The equation of expedient decision-making to virtue is central to the articulation of Machiavelli’s realism. Machiavelli, in describing the reign of Hannibal and his treatment of soldiers, comments on the leader’s expedient employment of cruelty as crucial to his success as a commander; he first posits that no prince can unite and command his forces if he preoccupies himself with an aversion to cruelty. The lack of opposition to Hannibal’s reign by his large and diverse army may be attributed to his cruelty, which always made him venerable and terrible in the sight of his soldiers. In this way, it is posited that Hannibal’s cruelty was justified insofar as it enabled him to retain control of his armies and conquer foreign lands without encountering subterfuge.
Machiavelli’s perspectives on the relationship between a prince and his army illuminate his criticism of the idealist position. The evidence has shown that for Machiavelli’s prince, soldiers exist merely as an appendage of the state, to satisfy the prince’s political objectives. While having one’s own army is preferable to using mercenary and auxiliary armies, the latter armies can still be used to consolidate political power and then eliminated when it is determined that they may no longer be relied upon. Thus, it may be argued that Machiavelli’s prince should not preoccupy himself with enabling soldiers to strive for goodness. They are tools to be exploited in the pursuit of power and it is important for the prince to engage in posturing to curry their favor when necessary; Severus, for instance, was able to rule without significant challenges because he was viewed as admirable in the eyes of his soldiers and satisfied them. Hiero of Syracuse, contrarily, resorted to violence to gain control of his armies and instill reverence for his rule in the eyes of his servicemen. Machiavelli’s realist view does not see men as capable or deserving of empowerment and trust; he writes that men are ungrateful, fickle, pretenders and dissemblers, and eager for gain.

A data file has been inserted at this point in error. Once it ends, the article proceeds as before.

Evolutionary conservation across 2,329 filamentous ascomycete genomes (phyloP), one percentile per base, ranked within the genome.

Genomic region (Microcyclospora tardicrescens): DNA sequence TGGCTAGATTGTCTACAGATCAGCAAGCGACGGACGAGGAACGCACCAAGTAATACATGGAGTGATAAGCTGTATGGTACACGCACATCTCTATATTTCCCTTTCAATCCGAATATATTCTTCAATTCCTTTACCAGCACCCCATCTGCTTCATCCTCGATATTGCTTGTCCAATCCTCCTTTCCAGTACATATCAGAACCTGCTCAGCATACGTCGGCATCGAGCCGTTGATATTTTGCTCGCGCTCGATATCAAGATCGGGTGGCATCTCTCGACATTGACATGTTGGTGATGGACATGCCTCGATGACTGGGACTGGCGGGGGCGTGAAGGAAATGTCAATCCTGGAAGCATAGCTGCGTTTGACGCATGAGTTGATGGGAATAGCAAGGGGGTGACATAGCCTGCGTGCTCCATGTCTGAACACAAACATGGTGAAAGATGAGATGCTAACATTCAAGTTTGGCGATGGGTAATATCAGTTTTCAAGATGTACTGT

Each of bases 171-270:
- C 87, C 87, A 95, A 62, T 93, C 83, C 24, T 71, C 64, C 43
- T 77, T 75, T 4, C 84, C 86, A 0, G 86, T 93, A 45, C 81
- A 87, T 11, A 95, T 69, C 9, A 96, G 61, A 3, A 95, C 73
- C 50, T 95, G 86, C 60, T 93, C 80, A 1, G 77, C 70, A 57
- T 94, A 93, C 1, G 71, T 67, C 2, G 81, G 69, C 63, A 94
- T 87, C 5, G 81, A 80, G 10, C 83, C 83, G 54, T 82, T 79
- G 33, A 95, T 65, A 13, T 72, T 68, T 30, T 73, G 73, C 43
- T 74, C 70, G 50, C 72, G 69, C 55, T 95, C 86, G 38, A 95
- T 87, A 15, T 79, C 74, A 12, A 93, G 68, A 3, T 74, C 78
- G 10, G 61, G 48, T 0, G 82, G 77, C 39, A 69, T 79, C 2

For this reason, a prince must not hesitate to be cruel and ought to be willing to manipulate his men to deter internal strife. Machiavelli’s realism is rooted in a utilitarian calculus that rewards expediency above naivete; he writes that a prince will win praise by working to achieve his ends because men value appearances and artifice. It may be argued that Machiavelli’s beliefs align closely with Mearsheimer’s contemporary realism. Mearsheimer holds that states make decisions with security and survival as their highest goals; uncertain of the intentions their rivals and fearful of being subjugated by aggressors, states endeavor to develop offensive military capabilities and alliances with willing collaborators to ensure their safety. Machiavelli’s prince behaves in a similar manner by utilizing the military as the vessel for his expansionist, security-focused aims. His relationship with soldiers is one marked by exploitation and manipulation because he is the sole decision-maker.